Vans Custom Culture is a national high school design competition that aims to raise awareness of diminishing arts education budgets across the country, and to help students express their #RightToArt. The winner of the final selection will bring $50,000 back to their school’s art department.
As Alexis Kozak explains things, it’s “a meditation on death in New Jersey,” one that “toys with the question of why we pass through Toms River, but why Toms River won’t just g–damn die?!”
Beginning on Friday, June 12 and continuing for three performances over the weekend, Kozak will host the world premiere of his original play Toms River Anthology – not in Toms River but in the new Red Bank headquarters of the Count Basie Theatre’s Performing Arts Academy (the onetime WaWa store at 111 Monmouth Street that until very recently served as rehearsal space for the Phoenix Productions stage troupe).
Broadway has its well-established Tonys; Off Broadway its Obies — and every other branch of show business its various Grammys, Emmys, and Academys. And when the 10th annual Basie Awards roll out the red carpet in front of the Count Basie Theatre in Red Bank Wednesday night they’ll be doing what they’ve done so well: honoring tomorrow’s talents in the performing arts, both on stage and behind the scenes.
The Sony Pictures Classics rockumentary LAMBERT AND STAMP is screened as part of statewide student film competition Project FX, with finalists in the High School and College categories showcased at the Count Basie this Sunday, April 19.
They hail from places like Middletown High School South, Christian Brothers Academy and Brookdale Community College — and for a few minutes at least, they’re peers on a par with such Jersey-bred filmmakers, movers and shakers as Kevin Smith, John Sayles, Danny De Vito — even Tom Edison and his Black Maria studio.
The revolution that placed pro-grade videography and editing tech into the hands of aspiring filmmakers everywhere — and the social media mechanism that allows neighborhood auteurs to have their work be viewed by mass audiences — is at the heart of Project FX, the Count Basie Theatre’s statewide film competition for students of New Jersey high schools and colleges.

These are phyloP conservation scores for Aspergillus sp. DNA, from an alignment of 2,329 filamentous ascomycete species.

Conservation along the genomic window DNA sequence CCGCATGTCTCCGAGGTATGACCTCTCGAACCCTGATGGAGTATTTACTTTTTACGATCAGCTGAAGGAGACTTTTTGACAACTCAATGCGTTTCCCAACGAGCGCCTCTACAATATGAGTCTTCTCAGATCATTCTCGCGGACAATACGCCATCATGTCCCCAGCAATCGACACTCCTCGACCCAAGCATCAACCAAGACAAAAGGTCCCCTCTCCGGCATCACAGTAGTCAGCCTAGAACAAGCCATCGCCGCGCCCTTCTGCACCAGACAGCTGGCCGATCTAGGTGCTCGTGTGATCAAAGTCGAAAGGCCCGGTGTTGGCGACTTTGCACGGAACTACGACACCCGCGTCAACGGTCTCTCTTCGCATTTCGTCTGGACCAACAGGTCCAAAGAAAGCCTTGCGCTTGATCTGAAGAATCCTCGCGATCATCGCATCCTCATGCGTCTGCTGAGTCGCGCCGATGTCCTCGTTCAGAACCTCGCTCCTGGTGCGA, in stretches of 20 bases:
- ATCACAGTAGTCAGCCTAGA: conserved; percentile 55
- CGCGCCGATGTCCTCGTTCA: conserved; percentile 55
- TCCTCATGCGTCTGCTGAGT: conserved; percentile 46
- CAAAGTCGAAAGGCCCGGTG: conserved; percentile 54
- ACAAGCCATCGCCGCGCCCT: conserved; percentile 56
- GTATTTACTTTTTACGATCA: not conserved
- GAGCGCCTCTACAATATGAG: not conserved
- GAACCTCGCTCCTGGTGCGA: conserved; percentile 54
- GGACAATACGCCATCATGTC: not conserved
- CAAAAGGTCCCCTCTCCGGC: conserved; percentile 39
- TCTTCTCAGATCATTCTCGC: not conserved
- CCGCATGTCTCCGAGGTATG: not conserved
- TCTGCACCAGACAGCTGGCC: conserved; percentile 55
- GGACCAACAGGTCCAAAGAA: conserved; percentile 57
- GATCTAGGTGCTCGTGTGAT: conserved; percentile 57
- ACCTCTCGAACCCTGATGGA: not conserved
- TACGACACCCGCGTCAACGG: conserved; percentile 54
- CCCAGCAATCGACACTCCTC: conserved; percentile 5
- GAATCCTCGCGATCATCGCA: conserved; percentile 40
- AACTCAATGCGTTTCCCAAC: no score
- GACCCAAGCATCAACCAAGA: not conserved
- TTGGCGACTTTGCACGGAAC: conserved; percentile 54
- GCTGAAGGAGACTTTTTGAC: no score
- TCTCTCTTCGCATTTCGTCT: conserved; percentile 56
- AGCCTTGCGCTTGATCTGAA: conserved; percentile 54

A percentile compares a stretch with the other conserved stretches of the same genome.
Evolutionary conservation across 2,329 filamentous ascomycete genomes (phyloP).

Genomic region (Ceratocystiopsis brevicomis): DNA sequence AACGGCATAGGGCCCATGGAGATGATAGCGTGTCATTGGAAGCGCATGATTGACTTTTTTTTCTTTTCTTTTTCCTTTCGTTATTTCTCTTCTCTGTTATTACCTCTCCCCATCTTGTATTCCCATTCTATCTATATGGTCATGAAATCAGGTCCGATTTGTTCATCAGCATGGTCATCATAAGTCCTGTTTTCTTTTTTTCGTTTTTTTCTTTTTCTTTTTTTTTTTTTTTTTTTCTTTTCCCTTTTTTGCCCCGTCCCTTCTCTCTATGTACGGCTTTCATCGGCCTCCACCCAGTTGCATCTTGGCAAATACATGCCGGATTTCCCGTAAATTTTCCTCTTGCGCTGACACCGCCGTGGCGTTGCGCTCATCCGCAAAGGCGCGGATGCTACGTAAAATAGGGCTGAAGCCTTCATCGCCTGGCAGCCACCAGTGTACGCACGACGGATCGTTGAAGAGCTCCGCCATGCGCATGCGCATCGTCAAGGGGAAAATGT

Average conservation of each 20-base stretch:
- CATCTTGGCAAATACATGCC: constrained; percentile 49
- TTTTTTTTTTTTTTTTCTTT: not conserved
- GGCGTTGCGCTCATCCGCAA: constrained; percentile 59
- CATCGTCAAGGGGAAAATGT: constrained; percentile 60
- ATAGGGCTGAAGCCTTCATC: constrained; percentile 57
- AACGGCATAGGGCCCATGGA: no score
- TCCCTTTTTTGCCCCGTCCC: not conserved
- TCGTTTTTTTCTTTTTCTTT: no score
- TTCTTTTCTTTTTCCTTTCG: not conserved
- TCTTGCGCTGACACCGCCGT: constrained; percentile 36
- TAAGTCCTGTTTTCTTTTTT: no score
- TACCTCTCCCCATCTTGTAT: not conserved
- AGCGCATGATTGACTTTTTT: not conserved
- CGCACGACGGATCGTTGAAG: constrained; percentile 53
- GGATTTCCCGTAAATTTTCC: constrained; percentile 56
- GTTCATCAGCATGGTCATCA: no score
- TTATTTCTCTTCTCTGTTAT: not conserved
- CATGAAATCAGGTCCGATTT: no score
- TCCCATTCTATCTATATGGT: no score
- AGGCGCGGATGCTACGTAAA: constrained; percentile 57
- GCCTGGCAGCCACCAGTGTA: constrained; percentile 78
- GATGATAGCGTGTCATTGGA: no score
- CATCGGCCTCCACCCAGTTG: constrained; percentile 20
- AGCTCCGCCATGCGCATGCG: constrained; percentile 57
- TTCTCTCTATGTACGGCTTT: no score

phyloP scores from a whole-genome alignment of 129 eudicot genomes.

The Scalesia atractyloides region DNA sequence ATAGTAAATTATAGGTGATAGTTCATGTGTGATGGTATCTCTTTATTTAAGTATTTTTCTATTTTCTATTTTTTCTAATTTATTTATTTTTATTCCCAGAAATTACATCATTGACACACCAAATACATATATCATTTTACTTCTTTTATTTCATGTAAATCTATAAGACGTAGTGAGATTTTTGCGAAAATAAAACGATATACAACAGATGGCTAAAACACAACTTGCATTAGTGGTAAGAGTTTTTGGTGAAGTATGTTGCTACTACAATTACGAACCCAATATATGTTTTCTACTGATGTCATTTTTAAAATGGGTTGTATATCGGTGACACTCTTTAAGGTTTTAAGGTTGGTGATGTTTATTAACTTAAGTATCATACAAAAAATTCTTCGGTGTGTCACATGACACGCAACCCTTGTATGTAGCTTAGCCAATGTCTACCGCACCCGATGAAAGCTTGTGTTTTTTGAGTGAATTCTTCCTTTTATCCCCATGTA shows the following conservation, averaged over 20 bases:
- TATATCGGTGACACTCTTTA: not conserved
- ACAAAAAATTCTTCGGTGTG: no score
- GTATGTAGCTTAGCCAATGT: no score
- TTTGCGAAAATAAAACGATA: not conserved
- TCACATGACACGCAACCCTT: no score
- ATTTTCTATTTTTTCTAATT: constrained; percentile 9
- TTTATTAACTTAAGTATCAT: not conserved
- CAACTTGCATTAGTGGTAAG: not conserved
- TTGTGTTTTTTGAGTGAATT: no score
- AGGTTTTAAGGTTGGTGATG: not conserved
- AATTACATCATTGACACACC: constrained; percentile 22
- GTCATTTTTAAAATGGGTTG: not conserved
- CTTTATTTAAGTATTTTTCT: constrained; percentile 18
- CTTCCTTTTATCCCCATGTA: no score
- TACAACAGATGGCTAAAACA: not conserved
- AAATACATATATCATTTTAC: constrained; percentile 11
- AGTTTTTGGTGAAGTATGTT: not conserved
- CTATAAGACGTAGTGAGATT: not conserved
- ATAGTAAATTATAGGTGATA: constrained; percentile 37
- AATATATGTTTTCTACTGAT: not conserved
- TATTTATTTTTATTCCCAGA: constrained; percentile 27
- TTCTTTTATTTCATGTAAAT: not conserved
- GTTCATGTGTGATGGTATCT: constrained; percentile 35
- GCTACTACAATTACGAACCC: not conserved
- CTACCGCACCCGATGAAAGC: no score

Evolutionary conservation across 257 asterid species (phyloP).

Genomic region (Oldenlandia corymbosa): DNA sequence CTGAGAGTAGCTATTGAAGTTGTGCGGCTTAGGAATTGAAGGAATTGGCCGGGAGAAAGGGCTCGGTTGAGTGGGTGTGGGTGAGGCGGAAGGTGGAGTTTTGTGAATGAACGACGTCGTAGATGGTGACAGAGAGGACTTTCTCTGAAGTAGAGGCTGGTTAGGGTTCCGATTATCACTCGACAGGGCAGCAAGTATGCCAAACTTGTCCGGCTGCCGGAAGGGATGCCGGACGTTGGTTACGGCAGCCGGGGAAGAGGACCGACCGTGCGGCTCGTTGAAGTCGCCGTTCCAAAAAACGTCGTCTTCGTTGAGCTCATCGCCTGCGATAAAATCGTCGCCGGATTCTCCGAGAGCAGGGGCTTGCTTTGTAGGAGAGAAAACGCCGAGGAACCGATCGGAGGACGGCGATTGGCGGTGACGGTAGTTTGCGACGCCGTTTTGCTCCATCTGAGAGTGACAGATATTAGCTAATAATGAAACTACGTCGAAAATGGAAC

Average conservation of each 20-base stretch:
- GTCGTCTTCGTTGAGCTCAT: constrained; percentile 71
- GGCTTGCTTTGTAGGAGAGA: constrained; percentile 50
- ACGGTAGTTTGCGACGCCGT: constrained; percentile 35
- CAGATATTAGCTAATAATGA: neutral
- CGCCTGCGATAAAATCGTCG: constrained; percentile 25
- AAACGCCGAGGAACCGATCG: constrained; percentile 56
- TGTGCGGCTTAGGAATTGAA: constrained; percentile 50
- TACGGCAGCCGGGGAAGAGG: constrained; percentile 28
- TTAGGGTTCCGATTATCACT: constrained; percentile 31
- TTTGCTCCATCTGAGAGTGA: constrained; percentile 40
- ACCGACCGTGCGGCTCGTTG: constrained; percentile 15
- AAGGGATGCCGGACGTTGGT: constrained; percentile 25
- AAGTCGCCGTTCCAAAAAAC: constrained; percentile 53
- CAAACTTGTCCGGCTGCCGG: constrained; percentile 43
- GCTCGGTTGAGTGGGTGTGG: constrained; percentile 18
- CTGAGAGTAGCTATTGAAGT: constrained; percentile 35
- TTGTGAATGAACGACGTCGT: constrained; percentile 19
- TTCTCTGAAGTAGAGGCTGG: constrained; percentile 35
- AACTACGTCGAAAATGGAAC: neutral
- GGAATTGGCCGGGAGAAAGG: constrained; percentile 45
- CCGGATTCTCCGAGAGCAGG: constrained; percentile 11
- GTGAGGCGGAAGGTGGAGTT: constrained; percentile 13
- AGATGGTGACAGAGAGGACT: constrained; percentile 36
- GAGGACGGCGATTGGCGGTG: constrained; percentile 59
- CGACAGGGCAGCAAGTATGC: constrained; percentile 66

Elias Kotsis and Jessica Fisher (center) are featured in the cast of Middletown High School South’s THE DIAMOND AS BIG AS THE RITZ, director Alexis Kozak’s own adaptation of the story by F. Scott Fitzgerald.
If comedy is as hard as they say it is, then satire (which the conventional wisdom says “is what closes on Saturday night”) is even harder — and a diamond, whether in the rough or on the résumé, is the hardest thing known to mankind.
When Middletown High School South theater arts teacher Alexis Kozak got down to selecting the school’s fall dramatic production for the 2014-2015 academic year, he bypassed the tried-and-true tropes of the community-stage canon — gambling in favor of a never-before-presented script, by a largely unknown scribe: Alexis Kozak.
With a Masters degree in playwriting — and a portfolio of original work that includes the full-length Zero Days Since the Last Miracle (produced last year by The Black Box, the Asbury Park-based arts collective on whose board he sits) — Kozak is hardly a dilettante dabbler. And his script, The Diamond as Big as the Ritz, comes backed by the full faith and credit of one of the great American authors, F. Scott Fitzgerald. Set in 1920s Montana, this adaptation of Fitzgerald’s “Jazz Age” novella follows innocent prep-school boy John T. Unger (Elias Kotsis) as he accompanies his ultra-rich friend Percy Washington home for the summer to his family chateau — where he discovers that the source of the family’s wealth is a secret worth dying for.
“I did see this as an opportunity to beat Broadway to the punch,” says Kozak about Diamond, which has just come into the public domain, (and is also being adapted as a Broadway musical, purportedly scheduled for opening later this year). “I have always loved Fitzgerald and The Great Gatsby…so, in some ways, this is a love letter to him and his work.”
Productions of Evita by Middletown High School South and The Three Musketeers by Rumson-Fair Haven Regional High School took top honors at Wednesday evening’s Basie Awards, the ninth annual installment of the Count Basie Theatre’s celebration and recognition of excellence and achievement in high school theatre.
Both Evita and The Three Musketeers nabbed Outstanding Direction and Outstanding Production trophies for their respective categories – Evita for musicals and The Three Musketeers for drama. Combined, the productions took home an astounding ten Basies, including The Three Muskeeters’ Christopher Brodsky for Outstanding Lead Actor in a Drama, Christopher Tuttle for Outstanding Supporting Actor in a Drama and the trophy for Outstanding Lighting Design in a Drama.
In addition to earning hardware for overall production and direction, Evita also earned awards for Outstanding Choreography (Jacqui Mazza) and Outstanding Chorus in a Musical.